Fast forward to 2016 and now I'm living in Japan where arcades are pretty common.  I have about 4 all within 15 minutes of my apartment building and comparing coin op now to what it was back then it's incredible to think just how far these machines have come.

One thing I was always a fan of was rhythm game and things like touch screens have done a lot for that genre.  A few years ago I thought stomping all over a big metal pad was cool but now I'm using touch sensitive keyboards with hand sensors above them in games like Chunithm or just playing with the game screen itself in titles like Syncronica

If rhythm games aren't your thing then fighting games have huge followings and a lot of them can be played online from the arcade itself.  Generally speaking internet connectivity has really changed the game centre for the better with people now being able to compare stats or track progress against other players.  This also extends to have accounts that are stored on IC cards which means that as you play you can unlock more content for your games. There are new WiFi systems out there like Luma, a startup I was just introduced to. They have a surround home wifi system that was built for advanced connectivity among the multiple devices online, with added security that allows any obstacles that might block your signal and keep you from playing to be removed.

My Cards have seen a lot of use
My favorite use of these cards is for a game known as Code of Joker which sort of plays like Magic the Gathering.  An online trading card game exclusive to the arcade, the IC card stores your profile with not only things like your wins and losses but your entire card collection and decks.  Stick to cards for a moment, for those who prefer their trading card games in a more physical form there's Kantai Collection and Sengoku Taisen.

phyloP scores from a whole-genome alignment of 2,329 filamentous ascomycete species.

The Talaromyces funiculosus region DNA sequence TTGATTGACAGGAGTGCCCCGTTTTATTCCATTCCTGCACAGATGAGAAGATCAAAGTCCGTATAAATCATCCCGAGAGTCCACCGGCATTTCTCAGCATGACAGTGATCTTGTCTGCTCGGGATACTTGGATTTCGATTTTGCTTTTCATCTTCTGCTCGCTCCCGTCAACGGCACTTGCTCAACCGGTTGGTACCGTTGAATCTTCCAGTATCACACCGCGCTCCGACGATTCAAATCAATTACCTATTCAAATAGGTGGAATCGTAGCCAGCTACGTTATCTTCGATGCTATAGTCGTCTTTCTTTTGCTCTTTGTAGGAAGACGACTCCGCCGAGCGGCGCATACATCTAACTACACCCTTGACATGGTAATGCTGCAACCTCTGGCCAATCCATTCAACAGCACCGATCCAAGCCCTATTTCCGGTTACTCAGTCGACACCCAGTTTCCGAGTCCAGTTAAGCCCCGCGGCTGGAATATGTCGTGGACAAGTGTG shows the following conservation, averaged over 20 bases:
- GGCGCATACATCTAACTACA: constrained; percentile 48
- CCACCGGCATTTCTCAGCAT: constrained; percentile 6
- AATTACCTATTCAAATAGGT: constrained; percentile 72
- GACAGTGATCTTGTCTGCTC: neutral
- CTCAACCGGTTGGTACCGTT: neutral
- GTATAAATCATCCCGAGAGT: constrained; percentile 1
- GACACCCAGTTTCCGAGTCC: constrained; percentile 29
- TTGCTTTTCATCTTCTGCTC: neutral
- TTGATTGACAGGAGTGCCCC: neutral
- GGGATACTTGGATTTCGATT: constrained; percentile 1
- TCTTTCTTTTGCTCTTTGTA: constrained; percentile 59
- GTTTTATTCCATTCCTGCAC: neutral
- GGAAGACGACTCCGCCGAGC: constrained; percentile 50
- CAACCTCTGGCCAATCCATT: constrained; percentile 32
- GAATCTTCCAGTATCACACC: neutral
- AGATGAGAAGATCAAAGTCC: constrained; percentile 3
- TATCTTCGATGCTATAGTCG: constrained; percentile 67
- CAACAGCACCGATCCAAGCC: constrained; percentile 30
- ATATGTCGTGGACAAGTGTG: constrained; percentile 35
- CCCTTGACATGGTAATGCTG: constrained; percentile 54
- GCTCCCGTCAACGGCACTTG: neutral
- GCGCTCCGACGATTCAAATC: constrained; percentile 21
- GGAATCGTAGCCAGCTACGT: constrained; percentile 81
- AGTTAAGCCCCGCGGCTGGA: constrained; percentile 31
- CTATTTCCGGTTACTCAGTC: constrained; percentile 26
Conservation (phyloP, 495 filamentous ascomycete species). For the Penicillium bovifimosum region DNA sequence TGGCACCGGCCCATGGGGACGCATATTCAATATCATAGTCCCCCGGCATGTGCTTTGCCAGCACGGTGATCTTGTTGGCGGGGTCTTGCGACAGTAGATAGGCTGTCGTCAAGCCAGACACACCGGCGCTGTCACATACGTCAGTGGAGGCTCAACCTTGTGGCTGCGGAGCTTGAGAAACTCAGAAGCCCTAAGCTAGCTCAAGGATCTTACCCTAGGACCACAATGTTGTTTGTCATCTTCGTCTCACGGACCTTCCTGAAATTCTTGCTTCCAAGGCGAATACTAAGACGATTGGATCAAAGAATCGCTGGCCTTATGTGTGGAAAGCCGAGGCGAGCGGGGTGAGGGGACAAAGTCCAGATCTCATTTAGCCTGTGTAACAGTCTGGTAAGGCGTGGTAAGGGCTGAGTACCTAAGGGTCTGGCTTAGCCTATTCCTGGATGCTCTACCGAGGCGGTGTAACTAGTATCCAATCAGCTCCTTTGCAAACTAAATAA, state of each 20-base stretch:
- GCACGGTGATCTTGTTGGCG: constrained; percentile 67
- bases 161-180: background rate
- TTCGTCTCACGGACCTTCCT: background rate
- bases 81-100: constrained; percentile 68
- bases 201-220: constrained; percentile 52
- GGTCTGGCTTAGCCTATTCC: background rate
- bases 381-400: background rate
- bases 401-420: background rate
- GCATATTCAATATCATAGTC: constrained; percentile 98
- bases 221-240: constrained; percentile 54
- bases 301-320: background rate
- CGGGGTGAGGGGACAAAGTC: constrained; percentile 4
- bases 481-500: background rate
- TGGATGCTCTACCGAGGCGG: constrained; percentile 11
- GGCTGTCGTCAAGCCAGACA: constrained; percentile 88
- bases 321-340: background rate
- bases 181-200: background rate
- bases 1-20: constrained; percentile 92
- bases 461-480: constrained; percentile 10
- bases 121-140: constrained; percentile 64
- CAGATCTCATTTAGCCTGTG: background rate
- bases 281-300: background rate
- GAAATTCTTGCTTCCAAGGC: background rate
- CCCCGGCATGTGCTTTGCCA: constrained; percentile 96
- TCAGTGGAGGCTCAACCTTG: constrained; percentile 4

These games involve either collecting the cards to be scanned by the machine in Kantai or placing them on a table and moving them around in a more RTS style of game play in Sengoku Taisen.  If I could go back in time and tell my young self that trading card games would be available in arcades I think my head would have actually exploded.

Just to finish up this post and bring it back to the old House of the Dead comparison, one of my favorite light gun games in modern times is Gunslinger Stratos

While it may look like a sort of space age version of the old rail shooter this game is actually a 3on3 online 3rd person shooter that plays sort of like Unreal Tournament or something.  Movement is controlled with the sticks on the backs of the guns and you can change weapons by holding them together and slotting these sort of magnets into each other, it's crazy.

I could talk for HOURS about all the fancy new stuff in the Japanese arcades but then this post would go on for way way too long.  It's mental to think just how far the coin op experience has come in such a short amount of time and quite frankly, I'm super glad that I'm living in Japan and am able to experience all these things as they are released.